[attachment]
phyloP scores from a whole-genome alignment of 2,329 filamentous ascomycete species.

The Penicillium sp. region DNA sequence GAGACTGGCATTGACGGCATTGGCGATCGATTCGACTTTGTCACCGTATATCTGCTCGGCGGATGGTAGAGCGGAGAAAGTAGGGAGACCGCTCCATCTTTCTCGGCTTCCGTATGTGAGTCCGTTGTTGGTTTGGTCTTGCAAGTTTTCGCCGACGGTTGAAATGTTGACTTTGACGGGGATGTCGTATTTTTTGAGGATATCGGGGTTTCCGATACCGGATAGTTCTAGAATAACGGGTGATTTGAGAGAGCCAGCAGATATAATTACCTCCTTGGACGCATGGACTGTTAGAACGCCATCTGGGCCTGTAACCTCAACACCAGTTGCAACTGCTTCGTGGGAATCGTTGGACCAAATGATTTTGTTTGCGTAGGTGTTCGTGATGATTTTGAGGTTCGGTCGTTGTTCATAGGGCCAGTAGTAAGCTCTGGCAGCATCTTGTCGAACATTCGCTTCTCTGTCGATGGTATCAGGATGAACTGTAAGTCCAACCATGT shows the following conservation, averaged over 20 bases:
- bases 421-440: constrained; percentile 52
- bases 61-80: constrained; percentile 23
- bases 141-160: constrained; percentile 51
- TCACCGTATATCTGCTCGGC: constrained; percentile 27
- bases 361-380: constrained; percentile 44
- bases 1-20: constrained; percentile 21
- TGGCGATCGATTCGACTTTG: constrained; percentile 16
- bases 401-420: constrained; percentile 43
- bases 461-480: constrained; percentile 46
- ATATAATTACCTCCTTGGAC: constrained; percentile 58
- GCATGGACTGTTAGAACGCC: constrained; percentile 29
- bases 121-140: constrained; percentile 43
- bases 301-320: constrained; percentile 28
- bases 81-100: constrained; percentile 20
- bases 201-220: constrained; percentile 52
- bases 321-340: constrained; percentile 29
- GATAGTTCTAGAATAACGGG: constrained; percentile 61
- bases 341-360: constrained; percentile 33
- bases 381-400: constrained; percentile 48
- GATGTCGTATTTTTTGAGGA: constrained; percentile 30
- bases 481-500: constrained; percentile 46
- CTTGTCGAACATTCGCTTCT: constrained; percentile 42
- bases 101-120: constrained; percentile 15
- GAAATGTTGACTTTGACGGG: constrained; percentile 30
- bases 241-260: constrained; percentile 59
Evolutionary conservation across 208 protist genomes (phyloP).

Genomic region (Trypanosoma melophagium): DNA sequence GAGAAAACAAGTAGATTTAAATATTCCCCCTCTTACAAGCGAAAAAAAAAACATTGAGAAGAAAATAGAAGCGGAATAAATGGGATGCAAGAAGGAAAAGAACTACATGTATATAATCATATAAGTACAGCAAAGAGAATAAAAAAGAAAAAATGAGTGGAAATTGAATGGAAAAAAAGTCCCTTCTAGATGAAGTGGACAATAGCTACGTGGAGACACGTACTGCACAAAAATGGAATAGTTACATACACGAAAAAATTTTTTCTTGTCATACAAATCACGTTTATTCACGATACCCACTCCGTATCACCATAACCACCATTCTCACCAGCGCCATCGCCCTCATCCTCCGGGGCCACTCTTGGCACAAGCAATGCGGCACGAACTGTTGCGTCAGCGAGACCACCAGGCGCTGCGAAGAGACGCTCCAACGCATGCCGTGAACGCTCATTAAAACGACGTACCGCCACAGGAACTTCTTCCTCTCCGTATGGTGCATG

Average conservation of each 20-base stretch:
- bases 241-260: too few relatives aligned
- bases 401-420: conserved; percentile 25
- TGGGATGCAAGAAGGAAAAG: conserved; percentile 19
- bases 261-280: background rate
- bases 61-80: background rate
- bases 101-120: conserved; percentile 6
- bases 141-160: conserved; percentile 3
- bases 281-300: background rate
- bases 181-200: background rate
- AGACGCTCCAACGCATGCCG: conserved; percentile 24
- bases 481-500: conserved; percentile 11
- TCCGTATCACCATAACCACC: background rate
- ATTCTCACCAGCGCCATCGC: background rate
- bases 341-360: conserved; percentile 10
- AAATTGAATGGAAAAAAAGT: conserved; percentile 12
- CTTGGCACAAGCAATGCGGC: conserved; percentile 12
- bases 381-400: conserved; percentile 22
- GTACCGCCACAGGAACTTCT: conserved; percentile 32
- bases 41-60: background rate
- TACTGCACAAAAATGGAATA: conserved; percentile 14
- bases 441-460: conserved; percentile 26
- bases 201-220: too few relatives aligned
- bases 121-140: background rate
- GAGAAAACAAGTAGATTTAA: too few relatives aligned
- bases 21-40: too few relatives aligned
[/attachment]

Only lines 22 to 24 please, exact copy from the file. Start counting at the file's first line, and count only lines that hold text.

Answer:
- GATGTCGTATTTTTTGAGGA: constrained; percentile 30
- bases 481-500: constrained; percentile 46
- CTTGTCGAACATTCGCTTCT: constrained; percentile 42